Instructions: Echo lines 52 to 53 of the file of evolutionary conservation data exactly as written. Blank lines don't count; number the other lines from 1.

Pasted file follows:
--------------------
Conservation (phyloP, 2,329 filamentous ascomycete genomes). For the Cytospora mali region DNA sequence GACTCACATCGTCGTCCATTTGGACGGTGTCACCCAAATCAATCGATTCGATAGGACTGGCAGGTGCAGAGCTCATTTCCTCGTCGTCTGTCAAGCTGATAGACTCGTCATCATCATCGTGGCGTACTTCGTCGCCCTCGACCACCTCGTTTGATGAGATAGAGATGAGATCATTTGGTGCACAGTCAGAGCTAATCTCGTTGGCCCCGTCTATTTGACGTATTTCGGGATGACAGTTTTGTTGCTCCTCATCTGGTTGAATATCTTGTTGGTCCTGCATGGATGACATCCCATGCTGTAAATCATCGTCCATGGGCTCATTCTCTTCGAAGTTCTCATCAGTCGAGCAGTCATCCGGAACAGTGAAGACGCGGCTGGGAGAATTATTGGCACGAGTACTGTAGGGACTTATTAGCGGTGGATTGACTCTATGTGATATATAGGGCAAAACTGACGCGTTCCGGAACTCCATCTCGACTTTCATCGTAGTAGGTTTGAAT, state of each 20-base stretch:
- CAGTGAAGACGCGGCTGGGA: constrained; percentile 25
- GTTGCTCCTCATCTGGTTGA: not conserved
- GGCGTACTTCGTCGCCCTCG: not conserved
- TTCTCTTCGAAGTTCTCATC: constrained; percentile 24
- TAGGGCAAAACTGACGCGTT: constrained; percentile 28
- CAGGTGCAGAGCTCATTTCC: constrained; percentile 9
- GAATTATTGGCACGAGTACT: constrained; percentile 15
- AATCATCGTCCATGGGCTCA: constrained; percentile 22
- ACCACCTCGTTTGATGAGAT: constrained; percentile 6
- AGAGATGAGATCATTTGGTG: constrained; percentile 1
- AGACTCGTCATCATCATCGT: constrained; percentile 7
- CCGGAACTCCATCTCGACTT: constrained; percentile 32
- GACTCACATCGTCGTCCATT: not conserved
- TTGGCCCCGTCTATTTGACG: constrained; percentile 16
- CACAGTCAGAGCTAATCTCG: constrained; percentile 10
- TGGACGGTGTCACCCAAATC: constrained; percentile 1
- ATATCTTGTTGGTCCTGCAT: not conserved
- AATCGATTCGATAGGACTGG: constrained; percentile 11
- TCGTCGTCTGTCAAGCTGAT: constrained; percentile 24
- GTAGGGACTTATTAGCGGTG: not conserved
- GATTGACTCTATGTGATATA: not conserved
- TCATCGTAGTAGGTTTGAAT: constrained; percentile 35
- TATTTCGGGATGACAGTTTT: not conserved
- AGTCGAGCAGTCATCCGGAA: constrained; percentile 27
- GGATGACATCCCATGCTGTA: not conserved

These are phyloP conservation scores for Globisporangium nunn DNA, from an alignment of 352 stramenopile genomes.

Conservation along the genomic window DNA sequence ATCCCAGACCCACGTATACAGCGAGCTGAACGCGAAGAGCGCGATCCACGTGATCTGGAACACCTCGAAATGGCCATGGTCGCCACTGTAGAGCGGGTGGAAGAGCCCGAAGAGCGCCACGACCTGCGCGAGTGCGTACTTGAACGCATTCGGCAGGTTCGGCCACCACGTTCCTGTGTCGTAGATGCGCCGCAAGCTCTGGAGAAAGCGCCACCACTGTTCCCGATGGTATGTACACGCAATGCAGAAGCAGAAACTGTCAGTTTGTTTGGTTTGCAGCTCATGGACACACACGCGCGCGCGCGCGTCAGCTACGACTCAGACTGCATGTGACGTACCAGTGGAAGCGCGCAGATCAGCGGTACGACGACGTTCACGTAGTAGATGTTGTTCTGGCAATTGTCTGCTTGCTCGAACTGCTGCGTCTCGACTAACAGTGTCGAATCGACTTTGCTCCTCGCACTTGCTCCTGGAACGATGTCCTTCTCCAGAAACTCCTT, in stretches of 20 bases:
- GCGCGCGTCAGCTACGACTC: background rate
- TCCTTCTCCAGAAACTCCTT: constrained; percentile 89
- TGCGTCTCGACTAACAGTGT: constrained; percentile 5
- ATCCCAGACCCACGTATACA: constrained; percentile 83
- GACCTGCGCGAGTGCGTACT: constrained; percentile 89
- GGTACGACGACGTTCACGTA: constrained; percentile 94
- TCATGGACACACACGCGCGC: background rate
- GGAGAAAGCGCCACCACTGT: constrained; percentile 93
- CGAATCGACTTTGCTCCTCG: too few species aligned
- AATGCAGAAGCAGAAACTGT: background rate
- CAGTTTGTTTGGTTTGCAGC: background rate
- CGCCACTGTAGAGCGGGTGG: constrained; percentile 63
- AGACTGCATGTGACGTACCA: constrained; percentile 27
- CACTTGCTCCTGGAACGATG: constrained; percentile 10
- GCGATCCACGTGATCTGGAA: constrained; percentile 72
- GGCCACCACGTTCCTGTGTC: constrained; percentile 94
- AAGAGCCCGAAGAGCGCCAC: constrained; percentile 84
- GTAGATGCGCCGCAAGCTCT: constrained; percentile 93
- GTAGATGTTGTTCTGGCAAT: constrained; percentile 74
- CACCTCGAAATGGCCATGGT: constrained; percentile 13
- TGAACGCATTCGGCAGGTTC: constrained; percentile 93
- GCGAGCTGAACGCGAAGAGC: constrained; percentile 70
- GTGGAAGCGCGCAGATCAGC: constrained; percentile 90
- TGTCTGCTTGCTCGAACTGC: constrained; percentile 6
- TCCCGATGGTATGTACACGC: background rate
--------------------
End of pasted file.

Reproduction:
- TGTCTGCTTGCTCGAACTGC: constrained; percentile 6
- TCCCGATGGTATGTACACGC: background rate